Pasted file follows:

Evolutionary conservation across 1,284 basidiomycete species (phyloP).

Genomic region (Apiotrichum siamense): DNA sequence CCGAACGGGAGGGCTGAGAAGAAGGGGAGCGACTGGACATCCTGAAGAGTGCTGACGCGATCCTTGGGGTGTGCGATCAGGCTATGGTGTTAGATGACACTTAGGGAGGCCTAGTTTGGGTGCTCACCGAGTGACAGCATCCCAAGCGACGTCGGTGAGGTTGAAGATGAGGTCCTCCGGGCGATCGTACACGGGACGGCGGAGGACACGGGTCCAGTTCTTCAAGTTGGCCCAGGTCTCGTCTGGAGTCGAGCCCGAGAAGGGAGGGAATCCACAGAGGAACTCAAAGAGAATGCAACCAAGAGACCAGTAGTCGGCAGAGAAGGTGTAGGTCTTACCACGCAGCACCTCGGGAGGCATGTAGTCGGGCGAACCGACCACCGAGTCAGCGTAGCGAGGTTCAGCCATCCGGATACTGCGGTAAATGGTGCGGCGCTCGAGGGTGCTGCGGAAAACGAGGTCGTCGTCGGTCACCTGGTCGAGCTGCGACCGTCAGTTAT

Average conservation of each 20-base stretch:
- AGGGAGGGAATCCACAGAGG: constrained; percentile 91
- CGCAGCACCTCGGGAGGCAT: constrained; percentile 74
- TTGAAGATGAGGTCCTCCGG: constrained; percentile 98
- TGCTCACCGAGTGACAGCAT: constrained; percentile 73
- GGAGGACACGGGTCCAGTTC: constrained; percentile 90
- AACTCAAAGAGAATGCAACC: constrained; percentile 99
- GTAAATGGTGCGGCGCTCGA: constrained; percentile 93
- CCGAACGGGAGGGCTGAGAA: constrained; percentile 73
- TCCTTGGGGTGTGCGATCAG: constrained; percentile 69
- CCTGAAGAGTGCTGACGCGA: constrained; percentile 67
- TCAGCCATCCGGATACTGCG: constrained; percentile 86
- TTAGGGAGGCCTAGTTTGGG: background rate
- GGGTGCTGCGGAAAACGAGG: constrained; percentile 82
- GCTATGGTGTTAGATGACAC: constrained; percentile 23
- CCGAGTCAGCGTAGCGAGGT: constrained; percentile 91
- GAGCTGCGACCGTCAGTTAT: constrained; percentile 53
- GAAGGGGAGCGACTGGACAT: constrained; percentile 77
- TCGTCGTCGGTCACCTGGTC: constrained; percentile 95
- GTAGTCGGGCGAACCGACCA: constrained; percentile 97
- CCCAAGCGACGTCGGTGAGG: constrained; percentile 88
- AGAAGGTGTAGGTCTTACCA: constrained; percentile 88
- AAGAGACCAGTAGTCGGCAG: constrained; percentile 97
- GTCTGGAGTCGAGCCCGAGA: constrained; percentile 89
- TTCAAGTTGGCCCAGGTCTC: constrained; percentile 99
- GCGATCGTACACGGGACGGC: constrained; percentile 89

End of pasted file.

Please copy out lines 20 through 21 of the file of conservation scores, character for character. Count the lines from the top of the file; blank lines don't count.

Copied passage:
- GAAGGGGAGCGACTGGACAT: constrained; percentile 77
- TCGTCGTCGGTCACCTGGTC: constrained; percentile 95